When your doctor tells you that you need surgery, do you argue, or do you just assume the doctor knows what he or she is talking about and go along with the procedure?
For most people, it's the second option. We trust medical professionals and willingly admit that we do not know all that much about our own conditions and treatment options.
However, some reports show that unnecessary surgeries are incredibly common. Researchers defined an unnecessary procedure as was one that was:
- Not indicated.
- Not needed.
- Not in line with the best interests of the patient.
- Not better than other available options.
For instance, perhaps you injured your knee. A doctor says you must have surgery. It has a six-month healing time and may never feel the way it once did.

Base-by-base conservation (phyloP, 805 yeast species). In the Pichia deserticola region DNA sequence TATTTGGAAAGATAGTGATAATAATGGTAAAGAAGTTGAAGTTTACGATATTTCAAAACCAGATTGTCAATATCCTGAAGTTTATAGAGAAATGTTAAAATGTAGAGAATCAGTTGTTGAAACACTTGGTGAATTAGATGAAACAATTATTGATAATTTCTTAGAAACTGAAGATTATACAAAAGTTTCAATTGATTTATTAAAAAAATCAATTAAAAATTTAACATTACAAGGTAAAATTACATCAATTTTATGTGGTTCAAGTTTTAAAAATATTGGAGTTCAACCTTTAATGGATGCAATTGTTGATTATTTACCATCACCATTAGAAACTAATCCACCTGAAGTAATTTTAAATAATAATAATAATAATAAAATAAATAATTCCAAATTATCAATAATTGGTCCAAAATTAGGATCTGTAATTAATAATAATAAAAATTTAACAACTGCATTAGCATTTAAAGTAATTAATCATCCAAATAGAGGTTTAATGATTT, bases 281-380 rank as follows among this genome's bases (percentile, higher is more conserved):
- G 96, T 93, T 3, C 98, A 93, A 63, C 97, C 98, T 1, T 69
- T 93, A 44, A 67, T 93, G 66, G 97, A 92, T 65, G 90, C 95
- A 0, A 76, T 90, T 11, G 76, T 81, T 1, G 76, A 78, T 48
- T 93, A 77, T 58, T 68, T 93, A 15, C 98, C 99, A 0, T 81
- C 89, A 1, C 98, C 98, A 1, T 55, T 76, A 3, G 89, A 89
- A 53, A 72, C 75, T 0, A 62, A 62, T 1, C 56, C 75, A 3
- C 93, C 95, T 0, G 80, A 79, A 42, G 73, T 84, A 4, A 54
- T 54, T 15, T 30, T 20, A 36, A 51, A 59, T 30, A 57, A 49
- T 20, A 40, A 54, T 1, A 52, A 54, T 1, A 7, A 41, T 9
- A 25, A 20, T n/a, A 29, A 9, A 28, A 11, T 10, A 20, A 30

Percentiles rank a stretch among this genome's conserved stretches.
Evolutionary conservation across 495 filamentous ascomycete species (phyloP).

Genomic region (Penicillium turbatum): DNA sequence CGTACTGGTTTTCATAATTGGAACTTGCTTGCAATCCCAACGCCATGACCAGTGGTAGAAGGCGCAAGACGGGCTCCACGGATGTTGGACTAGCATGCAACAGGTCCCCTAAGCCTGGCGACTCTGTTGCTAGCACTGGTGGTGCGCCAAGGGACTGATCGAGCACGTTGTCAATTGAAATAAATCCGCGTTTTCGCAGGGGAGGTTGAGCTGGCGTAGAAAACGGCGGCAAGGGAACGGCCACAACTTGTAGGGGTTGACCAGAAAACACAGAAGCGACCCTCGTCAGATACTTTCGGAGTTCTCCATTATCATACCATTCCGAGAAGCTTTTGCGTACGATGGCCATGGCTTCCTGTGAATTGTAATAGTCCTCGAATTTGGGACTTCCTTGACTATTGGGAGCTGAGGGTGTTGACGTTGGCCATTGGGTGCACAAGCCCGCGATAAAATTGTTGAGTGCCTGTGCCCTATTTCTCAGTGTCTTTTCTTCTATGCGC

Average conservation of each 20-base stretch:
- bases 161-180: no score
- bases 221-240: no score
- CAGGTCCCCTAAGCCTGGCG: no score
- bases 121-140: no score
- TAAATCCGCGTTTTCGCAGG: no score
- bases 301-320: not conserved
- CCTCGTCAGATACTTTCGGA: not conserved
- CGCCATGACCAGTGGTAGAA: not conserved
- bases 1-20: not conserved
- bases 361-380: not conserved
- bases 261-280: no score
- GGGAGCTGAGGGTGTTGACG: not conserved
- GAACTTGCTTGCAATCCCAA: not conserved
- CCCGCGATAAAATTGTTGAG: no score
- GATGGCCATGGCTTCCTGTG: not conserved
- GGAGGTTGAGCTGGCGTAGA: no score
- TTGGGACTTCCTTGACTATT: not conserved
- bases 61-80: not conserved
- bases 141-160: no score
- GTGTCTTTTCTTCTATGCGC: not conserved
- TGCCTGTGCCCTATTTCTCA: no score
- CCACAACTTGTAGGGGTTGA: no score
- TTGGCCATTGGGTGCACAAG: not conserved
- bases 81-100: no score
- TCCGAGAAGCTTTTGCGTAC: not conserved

However, another doctor may say that your knee should heal on its own with a proper rehab program. The second doctor would consider that surgery to be unneeded and perhaps even detrimental to your health.
A knee injury is a relatively mild example, but some of these unnecessary surgical procedures are life-threatening. Remember, medical mistakes are the third leading cause of death for Americans.
Statistically speaking, you are in more danger when you check yourself into a hospital than you are when you get on a plane. However, many people are afraid of flying and assume they're perfectly safe in the hospital.
Have you been injured or have you lost a loved one due to medical malpractice? Has your life been negatively impacted by an unnecessary surgery? If so, you must know your legal options.
Source: NCBI, "Why do surgeons continue to perform unnecessary surgery?," Philip F. Stahel, Todd F. VanderHeiden and Fernando J. Kim, accessed March 08, 2018